Better Battery Life for Delightful Particle Mesh Deployments

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Over the past weekend and earlier this week, I had a chance to characterize the low current capabilities of the mesh boards. I was particularly interested in seeing if I could run a Xenon off a single cell battery for extended deployments.

The idea of my project is simple. Create a motion sensor board that can last years on a single CR2032 battery. It would detect motion, send a message over mesh and go back to sleep. The device would spend >95% of it’s life in sleep mode. Unfortunately that 95% has to be optimized or it’ll never laster more than a few months at best.

I measured the devices in the two different sleep modes. Unfortunately it was not as promising as I had hoped:

Li @ 3.4V (mA) Deep Sleep (uA) Stop Mode (uA)
Xenon 834 846
Boron 1387 1978
Argon 846 1333

Side note this is extremely dependent on hardware and the firmware involved. I used DeviceOS 1.4.0 for this particular experiment. I also know that this hardware is extremely capable of getting down in the µA range. It just takes some elbow grease and time.

I understand that these boards are not meant for low power deployments through convention means. There is a way around it though…

Bypassing all the power circuitry.

At this point you may think I’m wacko, but the fact of the matter is, most of the chips on a Xenon can actually tolerate a wider voltage range. Officially, using data sheets, it’s 2.7V to 3.6V.

This means, for the most part, a CR2032 can be connected directly to the 3.3V signal. Testing in the same modes as above, I found the Xenon went from 846µA to 49µA. That’s a 17x improvement.

Since making that decision, I’ve had my freshly assembled motion sensor spamming me with Pushover messages. There’s still some more optimization to do but it’s getting there.

I wrote up a much more lengthy guide on the subject. For folks wanting to eke out every single µA in their batteries you should check it out.

Important note: this should go without saying but using a Xenon outside it’s normal operating mode could prove disastrous if you’re not careful. I’ve bottled my years of experience building embedded hardware into this guide. If you decide to do it yourself proceed with caution! (and make sure you never put more than 3.6V on the 3.3V rail!)

Here are a few more pictures of the “naked” assembly:


Great Post. Thanks for sharing.

My testing showed 47 µA for a Sleeping Xenon when using the 3V3 pin, which is confirmed by your results.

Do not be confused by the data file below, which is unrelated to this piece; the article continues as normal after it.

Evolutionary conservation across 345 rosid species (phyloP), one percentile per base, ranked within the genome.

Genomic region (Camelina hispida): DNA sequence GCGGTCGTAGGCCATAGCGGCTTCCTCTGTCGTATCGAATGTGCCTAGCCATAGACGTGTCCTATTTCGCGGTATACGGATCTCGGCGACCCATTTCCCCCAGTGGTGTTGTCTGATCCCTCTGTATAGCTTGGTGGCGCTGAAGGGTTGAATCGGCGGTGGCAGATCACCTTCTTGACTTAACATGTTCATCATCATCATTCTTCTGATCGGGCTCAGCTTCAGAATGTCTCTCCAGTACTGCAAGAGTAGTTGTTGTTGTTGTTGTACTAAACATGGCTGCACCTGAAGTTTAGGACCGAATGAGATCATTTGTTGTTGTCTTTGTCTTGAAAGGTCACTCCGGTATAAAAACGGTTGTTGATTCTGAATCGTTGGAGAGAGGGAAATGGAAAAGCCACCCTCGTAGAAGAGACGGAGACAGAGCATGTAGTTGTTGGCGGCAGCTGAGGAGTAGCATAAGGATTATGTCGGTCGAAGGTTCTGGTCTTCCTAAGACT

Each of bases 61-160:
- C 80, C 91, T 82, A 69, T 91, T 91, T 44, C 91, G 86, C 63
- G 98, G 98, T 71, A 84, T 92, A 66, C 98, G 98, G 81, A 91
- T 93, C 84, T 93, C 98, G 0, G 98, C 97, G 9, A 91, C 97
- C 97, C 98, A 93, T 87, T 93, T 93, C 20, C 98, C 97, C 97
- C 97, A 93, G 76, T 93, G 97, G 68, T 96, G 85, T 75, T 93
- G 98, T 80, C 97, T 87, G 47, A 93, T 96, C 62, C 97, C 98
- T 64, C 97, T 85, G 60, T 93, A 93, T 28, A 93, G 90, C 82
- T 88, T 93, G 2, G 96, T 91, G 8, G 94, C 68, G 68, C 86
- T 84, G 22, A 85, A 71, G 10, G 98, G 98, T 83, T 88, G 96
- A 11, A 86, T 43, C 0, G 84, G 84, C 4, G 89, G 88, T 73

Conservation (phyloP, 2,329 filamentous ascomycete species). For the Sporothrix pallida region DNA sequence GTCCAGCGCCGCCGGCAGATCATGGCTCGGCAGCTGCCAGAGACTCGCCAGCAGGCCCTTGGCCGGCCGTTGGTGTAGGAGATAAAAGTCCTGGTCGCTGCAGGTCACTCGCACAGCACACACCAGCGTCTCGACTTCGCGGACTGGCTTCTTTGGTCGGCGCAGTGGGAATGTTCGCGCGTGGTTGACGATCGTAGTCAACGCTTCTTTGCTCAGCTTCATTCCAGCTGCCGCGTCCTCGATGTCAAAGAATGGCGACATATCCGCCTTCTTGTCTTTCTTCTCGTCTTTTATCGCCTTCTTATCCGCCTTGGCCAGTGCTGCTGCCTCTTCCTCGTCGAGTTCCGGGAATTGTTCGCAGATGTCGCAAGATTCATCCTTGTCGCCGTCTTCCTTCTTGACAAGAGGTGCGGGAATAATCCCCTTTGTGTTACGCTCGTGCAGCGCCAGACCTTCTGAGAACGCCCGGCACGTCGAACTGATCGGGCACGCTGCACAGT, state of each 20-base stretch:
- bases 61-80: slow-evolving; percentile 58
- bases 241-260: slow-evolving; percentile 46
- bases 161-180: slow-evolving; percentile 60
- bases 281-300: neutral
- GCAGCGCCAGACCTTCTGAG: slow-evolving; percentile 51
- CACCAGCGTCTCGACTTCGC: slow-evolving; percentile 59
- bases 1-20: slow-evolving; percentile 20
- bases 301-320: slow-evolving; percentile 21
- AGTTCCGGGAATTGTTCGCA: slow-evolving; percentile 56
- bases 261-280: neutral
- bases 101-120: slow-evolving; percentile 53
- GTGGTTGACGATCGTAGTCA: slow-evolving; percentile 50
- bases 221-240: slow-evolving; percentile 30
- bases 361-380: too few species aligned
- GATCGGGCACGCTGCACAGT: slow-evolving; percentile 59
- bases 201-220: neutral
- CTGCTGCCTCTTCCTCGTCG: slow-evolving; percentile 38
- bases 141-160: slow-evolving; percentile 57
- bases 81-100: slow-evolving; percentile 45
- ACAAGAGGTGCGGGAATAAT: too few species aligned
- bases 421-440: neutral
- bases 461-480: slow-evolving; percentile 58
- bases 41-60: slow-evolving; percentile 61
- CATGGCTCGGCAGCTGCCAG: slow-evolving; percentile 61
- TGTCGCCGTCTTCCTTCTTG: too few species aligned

But I never found a CR2032 datasheet that could support the 8 mA demand (operating) for any reasonable life (before the voltage sag causes a brown-out condition).

Have you had a chance to test the Total number of Xenon cycles for (1) CR2032 ?

Exciting stuff…thanks again for sharing!


I haven’t been able to stress test the CR2032 + Xenon. One thing that will prevent 3.3V from going below 2.8 is the power supply supervisor. Currently it’s set in hw_config.c under platform/mcu/nRF52840/src. The best way around it is to use a STARTUP macro changing the value to something lower or disabling it all together.


If I have a chance to cycle the Xenon with a fresh battery, I’ll share the results here.


Thanks you for sharing this journey into ultra low power. Using a LiPo battery (which could be quite a bit bigger energy storage wise than the CR2032) do you think it would be possible to do the same or is it a binary choice with using 3V3 as Vin or the Li+?

I have been working on a more sophisticated presence detection using an AMG8833 - LR-TAS - the Xenon allows some fairly sophisticated feature extraction and scene activity detection. The downside is the processing time and power! Next step is to sleep/stop as much as possible - the sensor has a nice feature whereby it can periodically read the thermopiles and then generate an interrupt if any have detect a temperature over a threshold.

I am guessing that a X-SOM when/if it arrives would allow much better power control since the power management circuitry is not on the SOM.

On the PIR side of the equation had you considered using a low power MCU to do the digital signal processing and then wake the Xenon for a bit mesh comms when it has detected some movement. I am guessing the analog signal path does some difference to create a detect signal to the Xenon?